• How to Apply: The program is run on a county basis, so those interested should contact their local Area Agency on Aging to apply.

More Ways to Pay for Memory Care

In addition to the state programs mentioned above, those looking for resources to finance memory care may consider:

  • Long-Term Care Insurance: Depending on the policy details, long-term care insurance may be used to pay for memory care services. It’s best to sign up for a policy early, as coverage will likely be denied if one already has long-term care needs. More information about the intricacies of long-term care insurance can be found at longtermcare.acl.gov.
  • Reverse Mortgages: Reverse mortgages allow some homeowners to take out a loan as an advance from the eventual sale of their primary residence. This can be a good way to fund memory care in the short-term, but the loans will need to be paid back after the sale of the home. The most commonly used type of reverse mortgages for seniors is the Home Equity Conversion Mortgage, which is the only reverse mortgage insured by the federal government.
  • Veterans Benefits: The Department of Veterans Affairs offers several programs that veterans and their spouses may use to cover health care needs such as memory care. More information about these programs can be found on the VA website.
  • Life Insurance: Some life insurance policies allow policyholders to cash out their policy before a qualifying death. There may be some downsides to accessing a life insurance benefit early, so be sure to read more about the process.

II. Memory Care Laws and Regulations in Pennsylvania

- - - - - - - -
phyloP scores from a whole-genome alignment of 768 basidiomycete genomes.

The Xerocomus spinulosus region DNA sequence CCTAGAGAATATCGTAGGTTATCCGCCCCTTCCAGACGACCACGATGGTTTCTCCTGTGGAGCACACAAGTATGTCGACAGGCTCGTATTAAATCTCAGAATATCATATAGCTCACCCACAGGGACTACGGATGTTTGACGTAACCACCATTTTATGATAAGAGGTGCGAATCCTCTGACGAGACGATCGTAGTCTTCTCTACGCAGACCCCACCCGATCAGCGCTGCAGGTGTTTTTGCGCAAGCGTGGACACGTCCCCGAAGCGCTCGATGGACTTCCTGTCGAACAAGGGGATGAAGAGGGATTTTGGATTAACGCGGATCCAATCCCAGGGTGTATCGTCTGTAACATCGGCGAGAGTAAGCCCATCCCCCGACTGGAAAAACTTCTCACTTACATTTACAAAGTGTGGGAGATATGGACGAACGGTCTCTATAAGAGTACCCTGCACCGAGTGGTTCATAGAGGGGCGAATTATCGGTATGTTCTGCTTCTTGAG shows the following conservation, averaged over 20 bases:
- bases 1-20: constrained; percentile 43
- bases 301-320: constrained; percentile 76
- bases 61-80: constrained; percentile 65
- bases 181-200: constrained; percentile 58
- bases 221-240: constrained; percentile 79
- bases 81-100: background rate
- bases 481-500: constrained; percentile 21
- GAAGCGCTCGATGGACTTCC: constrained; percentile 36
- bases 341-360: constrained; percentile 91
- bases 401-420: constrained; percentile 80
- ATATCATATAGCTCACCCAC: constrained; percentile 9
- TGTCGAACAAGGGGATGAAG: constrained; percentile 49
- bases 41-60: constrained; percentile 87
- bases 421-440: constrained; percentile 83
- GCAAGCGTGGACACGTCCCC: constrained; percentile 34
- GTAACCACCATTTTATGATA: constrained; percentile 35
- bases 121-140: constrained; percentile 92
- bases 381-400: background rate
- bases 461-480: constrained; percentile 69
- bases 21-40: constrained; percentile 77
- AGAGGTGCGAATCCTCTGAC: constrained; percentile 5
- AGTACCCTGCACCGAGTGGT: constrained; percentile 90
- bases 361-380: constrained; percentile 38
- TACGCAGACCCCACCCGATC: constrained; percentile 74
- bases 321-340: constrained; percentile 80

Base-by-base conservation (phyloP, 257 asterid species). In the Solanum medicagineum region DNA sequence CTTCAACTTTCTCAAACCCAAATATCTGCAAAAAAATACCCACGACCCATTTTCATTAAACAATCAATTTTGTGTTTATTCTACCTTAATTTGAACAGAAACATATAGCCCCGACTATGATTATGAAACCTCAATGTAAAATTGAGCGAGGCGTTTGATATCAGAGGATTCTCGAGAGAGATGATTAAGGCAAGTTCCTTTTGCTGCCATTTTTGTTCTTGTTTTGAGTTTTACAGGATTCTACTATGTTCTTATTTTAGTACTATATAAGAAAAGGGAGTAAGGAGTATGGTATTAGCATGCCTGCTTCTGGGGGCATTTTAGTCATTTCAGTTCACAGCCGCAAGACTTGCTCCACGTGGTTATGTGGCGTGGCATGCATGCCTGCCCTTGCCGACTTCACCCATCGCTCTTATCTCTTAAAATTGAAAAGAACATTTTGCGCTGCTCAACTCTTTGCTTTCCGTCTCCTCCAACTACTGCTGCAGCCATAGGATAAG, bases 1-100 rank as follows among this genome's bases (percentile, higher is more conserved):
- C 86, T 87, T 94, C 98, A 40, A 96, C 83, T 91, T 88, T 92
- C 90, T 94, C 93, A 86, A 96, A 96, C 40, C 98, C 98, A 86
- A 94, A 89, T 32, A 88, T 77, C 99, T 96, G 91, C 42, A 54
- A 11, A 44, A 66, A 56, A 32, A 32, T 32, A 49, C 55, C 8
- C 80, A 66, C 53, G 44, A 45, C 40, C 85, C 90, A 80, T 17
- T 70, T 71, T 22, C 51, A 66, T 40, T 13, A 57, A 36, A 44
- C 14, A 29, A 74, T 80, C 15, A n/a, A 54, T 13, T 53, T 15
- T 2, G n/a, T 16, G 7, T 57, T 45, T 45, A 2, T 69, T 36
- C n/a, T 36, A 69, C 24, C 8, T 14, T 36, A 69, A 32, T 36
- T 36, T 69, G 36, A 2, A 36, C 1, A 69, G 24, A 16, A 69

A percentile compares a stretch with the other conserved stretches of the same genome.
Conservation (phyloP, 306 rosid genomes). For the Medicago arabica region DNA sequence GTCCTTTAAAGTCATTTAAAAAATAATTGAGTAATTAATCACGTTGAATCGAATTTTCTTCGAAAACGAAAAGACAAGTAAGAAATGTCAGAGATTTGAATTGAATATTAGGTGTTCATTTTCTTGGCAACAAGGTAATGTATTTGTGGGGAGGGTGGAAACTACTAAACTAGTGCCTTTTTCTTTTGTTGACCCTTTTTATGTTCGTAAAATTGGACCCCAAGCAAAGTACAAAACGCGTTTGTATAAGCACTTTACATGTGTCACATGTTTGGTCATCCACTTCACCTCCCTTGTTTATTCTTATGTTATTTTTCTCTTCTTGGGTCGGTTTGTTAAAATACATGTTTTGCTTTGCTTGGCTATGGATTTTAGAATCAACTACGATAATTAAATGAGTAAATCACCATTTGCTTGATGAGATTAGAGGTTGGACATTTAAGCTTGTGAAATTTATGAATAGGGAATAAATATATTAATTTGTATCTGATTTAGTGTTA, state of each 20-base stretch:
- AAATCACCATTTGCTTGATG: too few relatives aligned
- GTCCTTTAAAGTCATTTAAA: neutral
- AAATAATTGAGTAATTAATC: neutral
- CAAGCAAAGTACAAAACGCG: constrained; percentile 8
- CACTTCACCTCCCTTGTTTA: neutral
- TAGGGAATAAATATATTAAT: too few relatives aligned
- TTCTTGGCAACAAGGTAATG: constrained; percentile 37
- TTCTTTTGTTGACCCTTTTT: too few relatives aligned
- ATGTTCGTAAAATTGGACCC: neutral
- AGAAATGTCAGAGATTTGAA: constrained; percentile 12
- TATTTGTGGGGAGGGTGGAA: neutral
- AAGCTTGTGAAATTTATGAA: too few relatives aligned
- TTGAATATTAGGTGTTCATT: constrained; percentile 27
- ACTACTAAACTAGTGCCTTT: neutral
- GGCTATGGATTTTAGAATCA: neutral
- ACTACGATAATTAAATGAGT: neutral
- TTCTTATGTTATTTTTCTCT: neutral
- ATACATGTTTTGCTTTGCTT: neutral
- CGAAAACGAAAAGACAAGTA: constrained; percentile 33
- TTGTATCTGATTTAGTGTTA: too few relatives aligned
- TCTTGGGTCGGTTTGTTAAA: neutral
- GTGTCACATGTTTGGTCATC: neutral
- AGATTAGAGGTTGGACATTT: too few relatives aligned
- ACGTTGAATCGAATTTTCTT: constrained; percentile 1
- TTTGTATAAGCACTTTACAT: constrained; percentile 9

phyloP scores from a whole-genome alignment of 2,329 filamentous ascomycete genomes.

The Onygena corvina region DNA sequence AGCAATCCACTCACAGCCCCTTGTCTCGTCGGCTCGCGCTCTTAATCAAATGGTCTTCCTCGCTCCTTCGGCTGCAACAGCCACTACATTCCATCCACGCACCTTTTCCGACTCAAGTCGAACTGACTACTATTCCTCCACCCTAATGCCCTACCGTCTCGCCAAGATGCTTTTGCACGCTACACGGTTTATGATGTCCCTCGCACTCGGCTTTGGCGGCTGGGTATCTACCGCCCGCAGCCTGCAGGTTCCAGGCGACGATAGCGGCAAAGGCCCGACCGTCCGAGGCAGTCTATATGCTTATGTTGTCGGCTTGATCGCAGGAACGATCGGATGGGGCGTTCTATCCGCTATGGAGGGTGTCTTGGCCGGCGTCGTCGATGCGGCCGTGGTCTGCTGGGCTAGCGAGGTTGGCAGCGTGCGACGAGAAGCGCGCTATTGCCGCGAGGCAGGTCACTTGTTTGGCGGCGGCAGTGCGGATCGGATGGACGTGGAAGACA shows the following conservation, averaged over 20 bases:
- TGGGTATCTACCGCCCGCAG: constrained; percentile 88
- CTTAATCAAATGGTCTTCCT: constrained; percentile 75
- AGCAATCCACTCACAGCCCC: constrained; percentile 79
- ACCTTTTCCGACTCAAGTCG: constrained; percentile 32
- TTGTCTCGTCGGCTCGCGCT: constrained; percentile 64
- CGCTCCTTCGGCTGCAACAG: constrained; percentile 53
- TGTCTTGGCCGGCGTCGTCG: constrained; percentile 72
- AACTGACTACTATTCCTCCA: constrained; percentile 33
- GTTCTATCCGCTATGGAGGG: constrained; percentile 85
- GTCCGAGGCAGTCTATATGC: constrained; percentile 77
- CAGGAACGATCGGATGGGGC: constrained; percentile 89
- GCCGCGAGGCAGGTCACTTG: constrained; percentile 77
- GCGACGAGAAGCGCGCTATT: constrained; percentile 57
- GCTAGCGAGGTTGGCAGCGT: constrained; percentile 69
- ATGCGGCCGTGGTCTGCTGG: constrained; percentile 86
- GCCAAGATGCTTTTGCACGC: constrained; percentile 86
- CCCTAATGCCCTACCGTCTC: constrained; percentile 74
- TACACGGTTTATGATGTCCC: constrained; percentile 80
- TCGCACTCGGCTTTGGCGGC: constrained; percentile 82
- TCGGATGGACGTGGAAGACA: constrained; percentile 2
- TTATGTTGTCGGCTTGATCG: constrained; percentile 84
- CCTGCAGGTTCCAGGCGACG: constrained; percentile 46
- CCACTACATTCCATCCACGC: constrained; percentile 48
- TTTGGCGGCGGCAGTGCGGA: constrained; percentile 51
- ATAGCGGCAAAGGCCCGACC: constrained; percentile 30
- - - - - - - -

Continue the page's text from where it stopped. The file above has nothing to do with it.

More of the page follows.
Memory Care Regulation

In Pennsylvania, assisted living facilities have two levels of licensing. These are assisted living residences (ALRs) and personal care homes (PCHs). PCHs are not available to residents who require a nursing home level of care. Both levels of facilities are permitted to care for those with memory impairment and are licensed by the Pennsylvania Department of Human Services.

Facilities offering memory care must detail how they care for people with dementia, including their philosophy, staff training and the activities designed to meet the needs of people with Alzheimer’s disease. Facilities are inspected annually and in response to complaints.

Facility Scope of Care

Both types of facility provide services beyond room and board to residents. For residents who don’t require assistance with activities of daily living (ADLs), services include laundry and cognitive supports. Other residents receive assistance with ADLs, transportation and medication assistance.

Facilities that have a secure dementia care unit are required to provide certain services on a weekly basis, including:

  • Gross motor activities and exercise
  • Self-care activities
  • Group and individual activities
  • Sensory and memory enhancement activities
  • Outdoor activities.

Resident participation in these activities must be voluntary.

Admissions Requirements